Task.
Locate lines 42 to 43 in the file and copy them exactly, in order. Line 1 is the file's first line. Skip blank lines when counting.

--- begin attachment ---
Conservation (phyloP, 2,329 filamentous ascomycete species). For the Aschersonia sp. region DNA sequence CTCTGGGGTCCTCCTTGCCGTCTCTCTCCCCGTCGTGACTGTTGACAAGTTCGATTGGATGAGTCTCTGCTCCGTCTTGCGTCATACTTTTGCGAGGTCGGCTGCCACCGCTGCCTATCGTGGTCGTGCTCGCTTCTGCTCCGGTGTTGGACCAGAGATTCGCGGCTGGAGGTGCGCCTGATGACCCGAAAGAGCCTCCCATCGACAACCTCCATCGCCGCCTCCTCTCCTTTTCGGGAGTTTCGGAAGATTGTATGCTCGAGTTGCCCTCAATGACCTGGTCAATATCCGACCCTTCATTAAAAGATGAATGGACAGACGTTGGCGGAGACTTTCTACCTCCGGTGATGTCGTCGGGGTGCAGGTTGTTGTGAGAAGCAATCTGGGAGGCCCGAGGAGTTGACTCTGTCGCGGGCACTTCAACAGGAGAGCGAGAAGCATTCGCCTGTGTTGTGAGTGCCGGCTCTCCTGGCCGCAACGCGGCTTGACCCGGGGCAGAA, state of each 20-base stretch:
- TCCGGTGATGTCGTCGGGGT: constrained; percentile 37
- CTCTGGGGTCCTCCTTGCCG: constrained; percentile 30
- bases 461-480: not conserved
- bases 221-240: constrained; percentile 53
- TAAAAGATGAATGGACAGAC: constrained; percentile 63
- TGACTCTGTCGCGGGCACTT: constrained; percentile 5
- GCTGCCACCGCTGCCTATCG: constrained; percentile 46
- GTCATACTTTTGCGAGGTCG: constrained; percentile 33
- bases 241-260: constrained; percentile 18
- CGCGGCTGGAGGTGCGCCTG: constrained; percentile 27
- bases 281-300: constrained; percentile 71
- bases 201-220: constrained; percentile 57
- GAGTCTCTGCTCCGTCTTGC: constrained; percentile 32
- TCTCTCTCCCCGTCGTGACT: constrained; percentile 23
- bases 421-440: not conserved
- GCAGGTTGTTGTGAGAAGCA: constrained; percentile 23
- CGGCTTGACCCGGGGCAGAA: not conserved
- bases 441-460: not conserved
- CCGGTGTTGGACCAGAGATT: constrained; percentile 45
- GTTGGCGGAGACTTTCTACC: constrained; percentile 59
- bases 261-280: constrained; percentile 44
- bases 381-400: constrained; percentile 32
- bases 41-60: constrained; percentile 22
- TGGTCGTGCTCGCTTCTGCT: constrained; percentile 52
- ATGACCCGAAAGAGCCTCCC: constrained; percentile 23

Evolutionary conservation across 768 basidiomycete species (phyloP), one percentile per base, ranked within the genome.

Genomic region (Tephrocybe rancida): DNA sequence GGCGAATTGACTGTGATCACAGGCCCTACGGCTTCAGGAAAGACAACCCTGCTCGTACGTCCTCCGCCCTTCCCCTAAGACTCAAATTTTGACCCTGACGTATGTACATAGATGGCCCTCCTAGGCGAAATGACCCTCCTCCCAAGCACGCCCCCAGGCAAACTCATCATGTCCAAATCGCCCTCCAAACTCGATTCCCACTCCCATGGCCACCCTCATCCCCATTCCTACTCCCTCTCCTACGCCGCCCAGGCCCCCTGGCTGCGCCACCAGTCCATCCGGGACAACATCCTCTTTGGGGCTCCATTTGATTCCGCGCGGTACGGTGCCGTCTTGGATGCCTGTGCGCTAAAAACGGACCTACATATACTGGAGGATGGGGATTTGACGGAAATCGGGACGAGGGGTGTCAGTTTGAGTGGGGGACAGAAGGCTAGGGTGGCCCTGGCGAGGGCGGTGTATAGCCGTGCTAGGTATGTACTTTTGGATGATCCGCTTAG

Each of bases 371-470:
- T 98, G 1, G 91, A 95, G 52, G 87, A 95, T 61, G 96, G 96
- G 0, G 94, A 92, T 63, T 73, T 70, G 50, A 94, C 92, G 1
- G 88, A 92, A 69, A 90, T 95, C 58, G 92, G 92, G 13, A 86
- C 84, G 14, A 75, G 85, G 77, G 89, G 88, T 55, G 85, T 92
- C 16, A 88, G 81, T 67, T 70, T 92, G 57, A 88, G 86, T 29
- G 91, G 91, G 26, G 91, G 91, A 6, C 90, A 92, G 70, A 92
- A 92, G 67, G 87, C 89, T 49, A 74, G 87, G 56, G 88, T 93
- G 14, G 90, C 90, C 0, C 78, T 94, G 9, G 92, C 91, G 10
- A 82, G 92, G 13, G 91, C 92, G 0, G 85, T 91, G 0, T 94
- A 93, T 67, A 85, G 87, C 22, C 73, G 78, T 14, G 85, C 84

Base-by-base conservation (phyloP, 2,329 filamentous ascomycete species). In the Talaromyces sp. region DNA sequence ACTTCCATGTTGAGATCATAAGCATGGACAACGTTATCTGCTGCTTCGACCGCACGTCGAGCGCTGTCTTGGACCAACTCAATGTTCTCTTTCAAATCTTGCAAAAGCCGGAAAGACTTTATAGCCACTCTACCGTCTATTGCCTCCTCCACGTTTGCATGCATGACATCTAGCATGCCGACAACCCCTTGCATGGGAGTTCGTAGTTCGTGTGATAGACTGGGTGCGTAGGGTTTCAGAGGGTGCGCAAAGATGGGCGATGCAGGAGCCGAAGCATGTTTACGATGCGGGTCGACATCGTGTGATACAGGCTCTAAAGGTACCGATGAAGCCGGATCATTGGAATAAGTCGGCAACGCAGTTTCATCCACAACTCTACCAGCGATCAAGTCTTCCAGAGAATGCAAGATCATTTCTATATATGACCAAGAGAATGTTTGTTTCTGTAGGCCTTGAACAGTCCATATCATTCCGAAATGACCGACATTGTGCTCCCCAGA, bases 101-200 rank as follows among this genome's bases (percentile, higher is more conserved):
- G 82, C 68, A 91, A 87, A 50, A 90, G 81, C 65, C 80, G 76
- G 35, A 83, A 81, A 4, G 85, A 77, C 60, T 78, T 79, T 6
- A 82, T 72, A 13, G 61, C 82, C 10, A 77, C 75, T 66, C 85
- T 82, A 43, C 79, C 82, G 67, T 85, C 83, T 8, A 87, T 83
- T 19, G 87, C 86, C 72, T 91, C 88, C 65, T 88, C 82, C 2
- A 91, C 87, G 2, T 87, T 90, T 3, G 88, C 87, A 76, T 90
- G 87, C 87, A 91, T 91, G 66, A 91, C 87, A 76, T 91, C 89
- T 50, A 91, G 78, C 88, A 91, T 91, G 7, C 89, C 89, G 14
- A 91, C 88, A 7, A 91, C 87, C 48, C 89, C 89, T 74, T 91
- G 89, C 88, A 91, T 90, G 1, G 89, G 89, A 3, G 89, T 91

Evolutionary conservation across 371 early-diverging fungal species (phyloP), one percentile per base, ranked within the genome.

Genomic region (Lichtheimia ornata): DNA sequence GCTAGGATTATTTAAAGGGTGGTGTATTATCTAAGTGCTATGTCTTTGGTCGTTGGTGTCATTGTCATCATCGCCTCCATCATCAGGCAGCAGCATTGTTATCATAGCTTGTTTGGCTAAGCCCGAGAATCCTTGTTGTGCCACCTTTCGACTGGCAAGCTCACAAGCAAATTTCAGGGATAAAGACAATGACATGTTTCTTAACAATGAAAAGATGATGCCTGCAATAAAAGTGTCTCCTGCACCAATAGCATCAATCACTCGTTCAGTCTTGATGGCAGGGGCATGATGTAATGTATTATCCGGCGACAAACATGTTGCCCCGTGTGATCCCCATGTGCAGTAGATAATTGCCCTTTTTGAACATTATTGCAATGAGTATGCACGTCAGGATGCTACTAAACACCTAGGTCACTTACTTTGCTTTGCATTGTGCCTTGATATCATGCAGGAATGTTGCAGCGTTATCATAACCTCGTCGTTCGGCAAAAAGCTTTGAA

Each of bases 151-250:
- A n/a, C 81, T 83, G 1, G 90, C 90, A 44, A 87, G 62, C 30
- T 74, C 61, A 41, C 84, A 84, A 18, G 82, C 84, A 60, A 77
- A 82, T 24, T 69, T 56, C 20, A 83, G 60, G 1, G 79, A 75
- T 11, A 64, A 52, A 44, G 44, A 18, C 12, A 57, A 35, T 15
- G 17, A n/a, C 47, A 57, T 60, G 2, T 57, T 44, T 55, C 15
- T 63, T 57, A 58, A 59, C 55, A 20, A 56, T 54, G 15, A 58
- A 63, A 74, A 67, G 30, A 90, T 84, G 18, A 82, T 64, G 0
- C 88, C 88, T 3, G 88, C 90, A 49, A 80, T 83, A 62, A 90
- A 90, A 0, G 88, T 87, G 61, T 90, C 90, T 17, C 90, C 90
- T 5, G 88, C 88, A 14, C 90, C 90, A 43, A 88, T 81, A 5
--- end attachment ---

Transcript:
- G 35, A 83, A 81, A 4, G 85, A 77, C 60, T 78, T 79, T 6
- A 82, T 72, A 13, G 61, C 82, C 10, A 77, C 75, T 66, C 85